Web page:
«Previous    Next»
Jib Crane Added To Walk-Behind Forklift
When Randy Boyce needed something to lift heavy parts for his restoration business, he thought adding a boom and jib crane to his walk-behind Burro 6162 forklift might be exactly what he was looking for.
    He left the Burro standard, with its 14-hp. Honda motor and 3-lever hydraulic system that controlled the boom, forks, 24-in. reach extension plus the electric winch.
    To support his extended boom, Boyce welded a framework of 1/2-in. thick by 3-in. boiler pipe for upright legs and upper horizontal supports. He added metal pockets for the forklift tines to slide into to lift the unit.
    The exterior boom is 8-in. square tubing with the interior telescoping beam slightly smaller. He welded a handle on the end for manual positioning, using a 1-in. pin to secure it every 2 ft. A large pivot pin supports the boom at the forklift mast with four U-bolts added for extra stability.
    “When fully extended, I can lift the tail end of my van with it,” says Boyce. “The winch is also great for lifting. I just run the cable around the end through a pulley.”
    With the forks lowered, the boom reaches out to an 8 ft. height. In the raised position, it extends up to 16 ft. when fully telescoped.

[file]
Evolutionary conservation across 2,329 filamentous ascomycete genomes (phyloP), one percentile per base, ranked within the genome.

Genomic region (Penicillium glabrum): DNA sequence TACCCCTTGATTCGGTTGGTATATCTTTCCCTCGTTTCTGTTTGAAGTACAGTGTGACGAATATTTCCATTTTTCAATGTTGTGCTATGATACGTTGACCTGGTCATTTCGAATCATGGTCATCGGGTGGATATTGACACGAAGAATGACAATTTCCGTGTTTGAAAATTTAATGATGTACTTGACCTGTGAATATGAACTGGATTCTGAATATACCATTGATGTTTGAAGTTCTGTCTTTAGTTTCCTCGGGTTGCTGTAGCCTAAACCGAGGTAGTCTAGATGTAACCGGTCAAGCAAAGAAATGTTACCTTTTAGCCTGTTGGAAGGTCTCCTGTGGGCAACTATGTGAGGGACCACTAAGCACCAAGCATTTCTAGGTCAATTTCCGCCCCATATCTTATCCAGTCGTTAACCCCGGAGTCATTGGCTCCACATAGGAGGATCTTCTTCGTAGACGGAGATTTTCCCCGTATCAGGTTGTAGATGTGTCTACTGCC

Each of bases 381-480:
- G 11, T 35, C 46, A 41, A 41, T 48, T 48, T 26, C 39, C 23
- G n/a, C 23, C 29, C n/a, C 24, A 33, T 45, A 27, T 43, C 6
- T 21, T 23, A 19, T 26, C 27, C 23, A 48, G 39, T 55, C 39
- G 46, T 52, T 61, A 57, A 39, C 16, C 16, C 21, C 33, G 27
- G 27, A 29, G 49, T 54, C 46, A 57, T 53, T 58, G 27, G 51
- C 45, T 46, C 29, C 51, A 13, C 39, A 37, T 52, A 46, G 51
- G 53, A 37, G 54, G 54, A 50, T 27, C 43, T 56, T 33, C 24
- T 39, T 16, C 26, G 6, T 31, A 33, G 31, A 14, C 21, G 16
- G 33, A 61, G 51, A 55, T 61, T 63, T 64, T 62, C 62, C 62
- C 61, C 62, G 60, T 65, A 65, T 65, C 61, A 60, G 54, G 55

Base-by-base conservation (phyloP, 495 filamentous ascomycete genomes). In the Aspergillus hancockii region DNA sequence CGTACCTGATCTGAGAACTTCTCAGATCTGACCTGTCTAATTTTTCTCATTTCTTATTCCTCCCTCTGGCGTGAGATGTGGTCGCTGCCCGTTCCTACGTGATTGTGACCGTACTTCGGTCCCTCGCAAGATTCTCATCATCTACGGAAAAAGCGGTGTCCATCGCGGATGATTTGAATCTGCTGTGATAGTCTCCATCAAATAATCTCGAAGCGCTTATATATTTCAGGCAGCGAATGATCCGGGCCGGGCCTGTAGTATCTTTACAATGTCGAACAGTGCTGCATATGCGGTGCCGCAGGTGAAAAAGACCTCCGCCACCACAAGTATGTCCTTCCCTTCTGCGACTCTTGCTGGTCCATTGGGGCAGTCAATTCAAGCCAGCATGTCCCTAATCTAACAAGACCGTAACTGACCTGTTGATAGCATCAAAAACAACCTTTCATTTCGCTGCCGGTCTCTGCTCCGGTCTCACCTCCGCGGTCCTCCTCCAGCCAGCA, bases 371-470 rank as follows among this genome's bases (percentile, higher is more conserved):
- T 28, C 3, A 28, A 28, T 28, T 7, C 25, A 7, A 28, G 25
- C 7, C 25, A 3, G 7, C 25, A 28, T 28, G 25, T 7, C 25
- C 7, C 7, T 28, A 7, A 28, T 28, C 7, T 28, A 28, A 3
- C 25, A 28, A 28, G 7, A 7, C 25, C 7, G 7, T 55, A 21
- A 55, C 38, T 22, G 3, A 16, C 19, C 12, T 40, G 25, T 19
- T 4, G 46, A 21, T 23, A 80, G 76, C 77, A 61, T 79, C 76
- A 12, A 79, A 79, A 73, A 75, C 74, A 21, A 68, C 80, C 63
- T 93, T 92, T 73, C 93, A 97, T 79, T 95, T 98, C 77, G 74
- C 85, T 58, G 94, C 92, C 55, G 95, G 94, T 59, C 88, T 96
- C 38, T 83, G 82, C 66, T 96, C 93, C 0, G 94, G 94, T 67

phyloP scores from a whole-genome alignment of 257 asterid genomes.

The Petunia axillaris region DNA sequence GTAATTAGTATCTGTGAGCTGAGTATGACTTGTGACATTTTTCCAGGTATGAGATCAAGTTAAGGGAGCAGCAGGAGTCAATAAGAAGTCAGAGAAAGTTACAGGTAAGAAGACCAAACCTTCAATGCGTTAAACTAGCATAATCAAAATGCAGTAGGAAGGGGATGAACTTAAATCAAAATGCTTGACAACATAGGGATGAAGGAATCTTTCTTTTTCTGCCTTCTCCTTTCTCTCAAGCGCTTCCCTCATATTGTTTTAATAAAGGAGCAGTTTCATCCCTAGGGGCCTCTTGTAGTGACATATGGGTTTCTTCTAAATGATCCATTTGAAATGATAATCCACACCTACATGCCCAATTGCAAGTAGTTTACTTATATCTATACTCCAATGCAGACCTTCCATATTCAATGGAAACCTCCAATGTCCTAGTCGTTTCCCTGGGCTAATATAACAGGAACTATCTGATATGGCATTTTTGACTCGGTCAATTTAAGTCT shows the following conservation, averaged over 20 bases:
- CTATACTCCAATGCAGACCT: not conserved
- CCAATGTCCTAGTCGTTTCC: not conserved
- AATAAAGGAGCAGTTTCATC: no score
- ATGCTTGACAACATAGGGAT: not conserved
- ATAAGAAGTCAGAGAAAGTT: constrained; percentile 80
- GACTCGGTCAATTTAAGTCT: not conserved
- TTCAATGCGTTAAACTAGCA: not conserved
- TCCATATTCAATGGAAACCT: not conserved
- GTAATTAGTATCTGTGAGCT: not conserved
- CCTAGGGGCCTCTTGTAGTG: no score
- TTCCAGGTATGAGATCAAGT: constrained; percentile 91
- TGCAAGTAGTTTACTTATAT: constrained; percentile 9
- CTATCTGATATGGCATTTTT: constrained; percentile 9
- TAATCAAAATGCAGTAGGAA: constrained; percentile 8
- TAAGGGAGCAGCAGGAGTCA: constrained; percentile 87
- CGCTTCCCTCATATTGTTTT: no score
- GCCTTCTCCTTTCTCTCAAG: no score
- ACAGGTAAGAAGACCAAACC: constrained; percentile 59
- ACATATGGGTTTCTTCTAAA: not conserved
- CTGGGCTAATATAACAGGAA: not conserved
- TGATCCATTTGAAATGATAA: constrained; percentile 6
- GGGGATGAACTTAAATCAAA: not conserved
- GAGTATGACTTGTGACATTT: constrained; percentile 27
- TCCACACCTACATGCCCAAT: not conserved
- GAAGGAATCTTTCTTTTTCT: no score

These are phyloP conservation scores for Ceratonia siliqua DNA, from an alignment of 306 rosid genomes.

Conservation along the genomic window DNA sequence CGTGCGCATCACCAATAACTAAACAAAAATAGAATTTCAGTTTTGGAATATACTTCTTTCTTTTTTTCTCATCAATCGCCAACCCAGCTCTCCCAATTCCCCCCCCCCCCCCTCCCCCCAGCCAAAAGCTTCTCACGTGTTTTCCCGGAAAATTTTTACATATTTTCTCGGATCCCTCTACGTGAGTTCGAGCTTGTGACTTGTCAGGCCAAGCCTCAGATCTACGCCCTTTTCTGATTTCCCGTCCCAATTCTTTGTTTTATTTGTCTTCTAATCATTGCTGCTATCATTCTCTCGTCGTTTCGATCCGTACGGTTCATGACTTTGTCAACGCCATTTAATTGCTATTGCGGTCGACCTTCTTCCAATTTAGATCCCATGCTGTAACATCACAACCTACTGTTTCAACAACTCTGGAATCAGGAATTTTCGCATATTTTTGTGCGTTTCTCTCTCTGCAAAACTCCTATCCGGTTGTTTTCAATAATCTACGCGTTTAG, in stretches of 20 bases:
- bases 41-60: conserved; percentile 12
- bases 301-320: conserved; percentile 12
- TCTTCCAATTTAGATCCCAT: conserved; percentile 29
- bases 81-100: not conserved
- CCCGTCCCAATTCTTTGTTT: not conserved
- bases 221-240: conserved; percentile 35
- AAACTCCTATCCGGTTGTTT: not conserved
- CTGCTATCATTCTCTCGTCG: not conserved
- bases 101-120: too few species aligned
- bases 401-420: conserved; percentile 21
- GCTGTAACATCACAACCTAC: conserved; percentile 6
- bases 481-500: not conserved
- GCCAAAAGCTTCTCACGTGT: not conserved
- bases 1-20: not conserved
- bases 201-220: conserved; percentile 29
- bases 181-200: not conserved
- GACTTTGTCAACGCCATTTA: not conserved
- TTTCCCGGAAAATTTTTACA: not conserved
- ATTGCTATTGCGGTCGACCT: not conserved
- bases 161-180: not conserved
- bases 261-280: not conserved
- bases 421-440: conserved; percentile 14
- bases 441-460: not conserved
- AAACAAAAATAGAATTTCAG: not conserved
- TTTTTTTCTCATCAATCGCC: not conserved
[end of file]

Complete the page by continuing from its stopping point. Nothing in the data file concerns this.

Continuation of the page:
“If I were to build it again, I’d make the main pivot pin fit a bit better,” Boyce says. “It’s a little tight, so I need to use a hammer to slip it in and out.”
    He built and welded the jib crane from scratch and estimates he put slightly less than $1,000 into the project.
    Contact: FARM SHOW Followup, Randall Boyce, Quality Auto Repair, 1755 Oaks Avenue, Marshalltown, Iowa 50158 (ph 641-753-9468; quality@heartofiowa.net; www.qualityauto56.com).

  Click here to download page story appeared in.

  Click here to read entire issue

To read the rest of this story, download this issue below or click here to register with your account number.
Order the Issue Containing This Story
2023 - Volume #47, Issue #1